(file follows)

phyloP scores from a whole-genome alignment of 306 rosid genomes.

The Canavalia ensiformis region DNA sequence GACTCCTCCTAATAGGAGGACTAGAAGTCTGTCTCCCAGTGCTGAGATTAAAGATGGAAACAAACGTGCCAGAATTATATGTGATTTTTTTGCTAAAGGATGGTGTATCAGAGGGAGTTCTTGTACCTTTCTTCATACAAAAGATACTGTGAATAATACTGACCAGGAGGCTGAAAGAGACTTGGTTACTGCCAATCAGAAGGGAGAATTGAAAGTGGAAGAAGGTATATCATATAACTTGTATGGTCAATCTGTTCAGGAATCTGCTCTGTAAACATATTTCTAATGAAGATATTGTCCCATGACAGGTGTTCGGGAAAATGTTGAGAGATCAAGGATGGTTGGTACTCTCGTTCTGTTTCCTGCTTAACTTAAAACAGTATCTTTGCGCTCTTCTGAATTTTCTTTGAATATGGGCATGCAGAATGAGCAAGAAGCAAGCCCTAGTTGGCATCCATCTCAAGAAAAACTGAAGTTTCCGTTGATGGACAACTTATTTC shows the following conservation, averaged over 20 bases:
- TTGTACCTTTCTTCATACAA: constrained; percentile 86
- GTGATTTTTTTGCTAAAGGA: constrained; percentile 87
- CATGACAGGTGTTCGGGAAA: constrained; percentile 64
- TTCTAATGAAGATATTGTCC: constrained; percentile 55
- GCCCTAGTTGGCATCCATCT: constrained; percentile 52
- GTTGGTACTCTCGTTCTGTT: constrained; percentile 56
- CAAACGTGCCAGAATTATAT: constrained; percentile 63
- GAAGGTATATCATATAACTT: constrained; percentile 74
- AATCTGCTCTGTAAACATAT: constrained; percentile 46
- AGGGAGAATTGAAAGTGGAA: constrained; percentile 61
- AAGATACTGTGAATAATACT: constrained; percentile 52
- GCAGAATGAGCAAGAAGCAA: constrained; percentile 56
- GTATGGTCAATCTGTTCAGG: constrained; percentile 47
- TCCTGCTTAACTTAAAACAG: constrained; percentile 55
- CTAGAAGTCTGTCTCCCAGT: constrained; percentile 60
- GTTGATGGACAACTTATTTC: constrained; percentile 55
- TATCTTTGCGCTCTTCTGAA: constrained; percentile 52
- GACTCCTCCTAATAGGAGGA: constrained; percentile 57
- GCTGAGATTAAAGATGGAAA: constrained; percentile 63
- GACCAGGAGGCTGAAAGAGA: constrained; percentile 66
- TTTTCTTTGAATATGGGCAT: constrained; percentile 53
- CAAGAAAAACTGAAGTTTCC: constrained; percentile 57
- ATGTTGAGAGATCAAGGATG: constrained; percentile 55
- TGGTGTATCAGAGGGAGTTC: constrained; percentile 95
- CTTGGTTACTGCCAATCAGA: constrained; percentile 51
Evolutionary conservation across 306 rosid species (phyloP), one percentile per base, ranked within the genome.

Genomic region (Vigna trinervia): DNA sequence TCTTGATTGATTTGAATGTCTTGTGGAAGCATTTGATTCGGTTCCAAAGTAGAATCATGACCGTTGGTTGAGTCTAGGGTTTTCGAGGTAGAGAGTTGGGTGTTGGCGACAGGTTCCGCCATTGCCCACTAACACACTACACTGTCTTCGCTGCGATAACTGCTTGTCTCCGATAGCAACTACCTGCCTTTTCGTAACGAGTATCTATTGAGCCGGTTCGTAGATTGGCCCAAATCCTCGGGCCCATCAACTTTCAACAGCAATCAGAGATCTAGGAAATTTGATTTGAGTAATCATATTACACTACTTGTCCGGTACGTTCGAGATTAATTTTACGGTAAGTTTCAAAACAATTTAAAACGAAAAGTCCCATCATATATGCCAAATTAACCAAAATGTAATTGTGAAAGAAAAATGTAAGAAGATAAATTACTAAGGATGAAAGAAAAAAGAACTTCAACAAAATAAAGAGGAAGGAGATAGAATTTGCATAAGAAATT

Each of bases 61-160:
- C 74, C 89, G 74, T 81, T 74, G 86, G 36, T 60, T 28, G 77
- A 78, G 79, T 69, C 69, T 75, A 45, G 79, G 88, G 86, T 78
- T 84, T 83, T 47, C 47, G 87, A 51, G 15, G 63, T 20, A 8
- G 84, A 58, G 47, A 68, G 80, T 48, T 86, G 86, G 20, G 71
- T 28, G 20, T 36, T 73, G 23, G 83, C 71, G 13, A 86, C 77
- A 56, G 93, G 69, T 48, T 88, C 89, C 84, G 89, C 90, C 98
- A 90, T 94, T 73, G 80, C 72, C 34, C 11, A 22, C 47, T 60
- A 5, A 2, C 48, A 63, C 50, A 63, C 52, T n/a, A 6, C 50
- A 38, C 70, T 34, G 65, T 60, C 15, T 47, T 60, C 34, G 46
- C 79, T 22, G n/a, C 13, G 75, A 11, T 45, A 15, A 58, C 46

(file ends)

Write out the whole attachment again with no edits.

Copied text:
phyloP scores from a whole-genome alignment of 306 rosid genomes.

The Canavalia ensiformis region DNA sequence GACTCCTCCTAATAGGAGGACTAGAAGTCTGTCTCCCAGTGCTGAGATTAAAGATGGAAACAAACGTGCCAGAATTATATGTGATTTTTTTGCTAAAGGATGGTGTATCAGAGGGAGTTCTTGTACCTTTCTTCATACAAAAGATACTGTGAATAATACTGACCAGGAGGCTGAAAGAGACTTGGTTACTGCCAATCAGAAGGGAGAATTGAAAGTGGAAGAAGGTATATCATATAACTTGTATGGTCAATCTGTTCAGGAATCTGCTCTGTAAACATATTTCTAATGAAGATATTGTCCCATGACAGGTGTTCGGGAAAATGTTGAGAGATCAAGGATGGTTGGTACTCTCGTTCTGTTTCCTGCTTAACTTAAAACAGTATCTTTGCGCTCTTCTGAATTTTCTTTGAATATGGGCATGCAGAATGAGCAAGAAGCAAGCCCTAGTTGGCATCCATCTCAAGAAAAACTGAAGTTTCCGTTGATGGACAACTTATTTC shows the following conservation, averaged over 20 bases:
- TTGTACCTTTCTTCATACAA: constrained; percentile 86
- GTGATTTTTTTGCTAAAGGA: constrained; percentile 87
- CATGACAGGTGTTCGGGAAA: constrained; percentile 64
- TTCTAATGAAGATATTGTCC: constrained; percentile 55
- GCCCTAGTTGGCATCCATCT: constrained; percentile 52
- GTTGGTACTCTCGTTCTGTT: constrained; percentile 56
- CAAACGTGCCAGAATTATAT: constrained; percentile 63
- GAAGGTATATCATATAACTT: constrained; percentile 74
- AATCTGCTCTGTAAACATAT: constrained; percentile 46
- AGGGAGAATTGAAAGTGGAA: constrained; percentile 61
- AAGATACTGTGAATAATACT: constrained; percentile 52
- GCAGAATGAGCAAGAAGCAA: constrained; percentile 56
- GTATGGTCAATCTGTTCAGG: constrained; percentile 47
- TCCTGCTTAACTTAAAACAG: constrained; percentile 55
- CTAGAAGTCTGTCTCCCAGT: constrained; percentile 60
- GTTGATGGACAACTTATTTC: constrained; percentile 55
- TATCTTTGCGCTCTTCTGAA: constrained; percentile 52
- GACTCCTCCTAATAGGAGGA: constrained; percentile 57
- GCTGAGATTAAAGATGGAAA: constrained; percentile 63
- GACCAGGAGGCTGAAAGAGA: constrained; percentile 66
- TTTTCTTTGAATATGGGCAT: constrained; percentile 53
- CAAGAAAAACTGAAGTTTCC: constrained; percentile 57
- ATGTTGAGAGATCAAGGATG: constrained; percentile 55
- TGGTGTATCAGAGGGAGTTC: constrained; percentile 95
- CTTGGTTACTGCCAATCAGA: constrained; percentile 51
Evolutionary conservation across 306 rosid species (phyloP), one percentile per base, ranked within the genome.

Genomic region (Vigna trinervia): DNA sequence TCTTGATTGATTTGAATGTCTTGTGGAAGCATTTGATTCGGTTCCAAAGTAGAATCATGACCGTTGGTTGAGTCTAGGGTTTTCGAGGTAGAGAGTTGGGTGTTGGCGACAGGTTCCGCCATTGCCCACTAACACACTACACTGTCTTCGCTGCGATAACTGCTTGTCTCCGATAGCAACTACCTGCCTTTTCGTAACGAGTATCTATTGAGCCGGTTCGTAGATTGGCCCAAATCCTCGGGCCCATCAACTTTCAACAGCAATCAGAGATCTAGGAAATTTGATTTGAGTAATCATATTACACTACTTGTCCGGTACGTTCGAGATTAATTTTACGGTAAGTTTCAAAACAATTTAAAACGAAAAGTCCCATCATATATGCCAAATTAACCAAAATGTAATTGTGAAAGAAAAATGTAAGAAGATAAATTACTAAGGATGAAAGAAAAAAGAACTTCAACAAAATAAAGAGGAAGGAGATAGAATTTGCATAAGAAATT

Each of bases 61-160:
- C 74, C 89, G 74, T 81, T 74, G 86, G 36, T 60, T 28, G 77
- A 78, G 79, T 69, C 69, T 75, A 45, G 79, G 88, G 86, T 78
- T 84, T 83, T 47, C 47, G 87, A 51, G 15, G 63, T 20, A 8
- G 84, A 58, G 47, A 68, G 80, T 48, T 86, G 86, G 20, G 71
- T 28, G 20, T 36, T 73, G 23, G 83, C 71, G 13, A 86, C 77
- A 56, G 93, G 69, T 48, T 88, C 89, C 84, G 89, C 90, C 98
- A 90, T 94, T 73, G 80, C 72, C 34, C 11, A 22, C 47, T 60
- A 5, A 2, C 48, A 63, C 50, A 63, C 52, T n/a, A 6, C 50
- A 38, C 70, T 34, G 65, T 60, C 15, T 47, T 60, C 34, G 46
- C 79, T 22, G n/a, C 13, G 75, A 11, T 45, A 15, A 58, C 46